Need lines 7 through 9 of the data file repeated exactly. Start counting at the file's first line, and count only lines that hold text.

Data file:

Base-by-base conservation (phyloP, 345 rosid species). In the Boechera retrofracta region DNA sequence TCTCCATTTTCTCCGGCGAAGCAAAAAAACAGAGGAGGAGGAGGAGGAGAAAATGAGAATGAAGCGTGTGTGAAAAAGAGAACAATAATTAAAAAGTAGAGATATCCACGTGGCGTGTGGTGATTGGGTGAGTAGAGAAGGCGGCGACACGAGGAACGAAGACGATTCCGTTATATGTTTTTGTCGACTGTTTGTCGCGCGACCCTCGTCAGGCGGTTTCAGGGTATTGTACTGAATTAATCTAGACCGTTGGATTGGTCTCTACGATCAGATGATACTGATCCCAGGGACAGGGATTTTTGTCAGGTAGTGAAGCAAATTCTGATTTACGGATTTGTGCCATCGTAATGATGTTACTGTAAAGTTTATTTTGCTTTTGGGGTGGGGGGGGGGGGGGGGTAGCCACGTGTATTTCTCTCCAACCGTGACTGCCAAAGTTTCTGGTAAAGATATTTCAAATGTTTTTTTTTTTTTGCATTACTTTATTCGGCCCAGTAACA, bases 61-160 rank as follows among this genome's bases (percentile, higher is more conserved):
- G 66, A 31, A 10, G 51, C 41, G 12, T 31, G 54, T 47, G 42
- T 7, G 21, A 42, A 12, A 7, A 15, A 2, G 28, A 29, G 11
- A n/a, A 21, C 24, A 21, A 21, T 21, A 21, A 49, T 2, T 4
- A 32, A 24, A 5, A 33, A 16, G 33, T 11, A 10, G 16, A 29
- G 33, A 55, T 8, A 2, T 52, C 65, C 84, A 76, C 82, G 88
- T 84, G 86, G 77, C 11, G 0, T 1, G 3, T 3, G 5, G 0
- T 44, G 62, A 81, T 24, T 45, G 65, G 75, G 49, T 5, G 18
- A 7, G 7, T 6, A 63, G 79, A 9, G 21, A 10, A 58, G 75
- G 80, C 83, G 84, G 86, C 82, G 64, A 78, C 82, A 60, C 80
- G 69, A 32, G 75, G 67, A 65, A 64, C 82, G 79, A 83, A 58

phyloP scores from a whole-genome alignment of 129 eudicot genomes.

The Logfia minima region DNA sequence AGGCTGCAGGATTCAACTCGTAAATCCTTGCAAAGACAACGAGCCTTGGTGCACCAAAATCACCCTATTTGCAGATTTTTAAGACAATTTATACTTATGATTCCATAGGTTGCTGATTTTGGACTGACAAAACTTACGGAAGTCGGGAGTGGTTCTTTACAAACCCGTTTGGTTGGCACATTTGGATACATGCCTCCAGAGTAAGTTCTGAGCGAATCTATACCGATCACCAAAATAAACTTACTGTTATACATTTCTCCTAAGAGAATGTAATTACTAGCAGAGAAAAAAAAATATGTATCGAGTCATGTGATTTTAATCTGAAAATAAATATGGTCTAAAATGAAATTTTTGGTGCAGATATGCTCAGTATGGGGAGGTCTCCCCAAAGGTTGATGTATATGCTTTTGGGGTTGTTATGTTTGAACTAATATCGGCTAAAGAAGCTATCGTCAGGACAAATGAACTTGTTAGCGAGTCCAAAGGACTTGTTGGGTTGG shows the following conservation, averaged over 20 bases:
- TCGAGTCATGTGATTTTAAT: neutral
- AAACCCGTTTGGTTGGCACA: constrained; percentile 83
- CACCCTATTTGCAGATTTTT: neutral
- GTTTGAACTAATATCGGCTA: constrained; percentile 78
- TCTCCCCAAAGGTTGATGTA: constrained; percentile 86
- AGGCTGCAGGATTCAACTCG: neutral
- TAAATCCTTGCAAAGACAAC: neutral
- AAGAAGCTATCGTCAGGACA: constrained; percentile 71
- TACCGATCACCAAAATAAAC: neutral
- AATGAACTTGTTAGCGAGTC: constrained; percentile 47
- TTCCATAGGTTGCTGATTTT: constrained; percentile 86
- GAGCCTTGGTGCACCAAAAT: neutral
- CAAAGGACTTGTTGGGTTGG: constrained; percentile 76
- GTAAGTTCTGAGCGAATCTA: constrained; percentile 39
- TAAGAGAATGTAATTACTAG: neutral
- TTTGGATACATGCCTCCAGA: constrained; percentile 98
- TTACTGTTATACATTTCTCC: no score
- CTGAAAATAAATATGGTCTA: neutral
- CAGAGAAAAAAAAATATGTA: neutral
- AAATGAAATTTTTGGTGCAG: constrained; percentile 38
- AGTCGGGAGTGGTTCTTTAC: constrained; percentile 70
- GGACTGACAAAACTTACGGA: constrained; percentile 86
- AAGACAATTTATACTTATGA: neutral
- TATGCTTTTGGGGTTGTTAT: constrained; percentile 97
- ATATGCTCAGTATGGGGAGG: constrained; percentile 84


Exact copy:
- T 84, G 86, G 77, C 11, G 0, T 1, G 3, T 3, G 5, G 0
- T 44, G 62, A 81, T 24, T 45, G 65, G 75, G 49, T 5, G 18
- A 7, G 7, T 6, A 63, G 79, A 9, G 21, A 10, A 58, G 75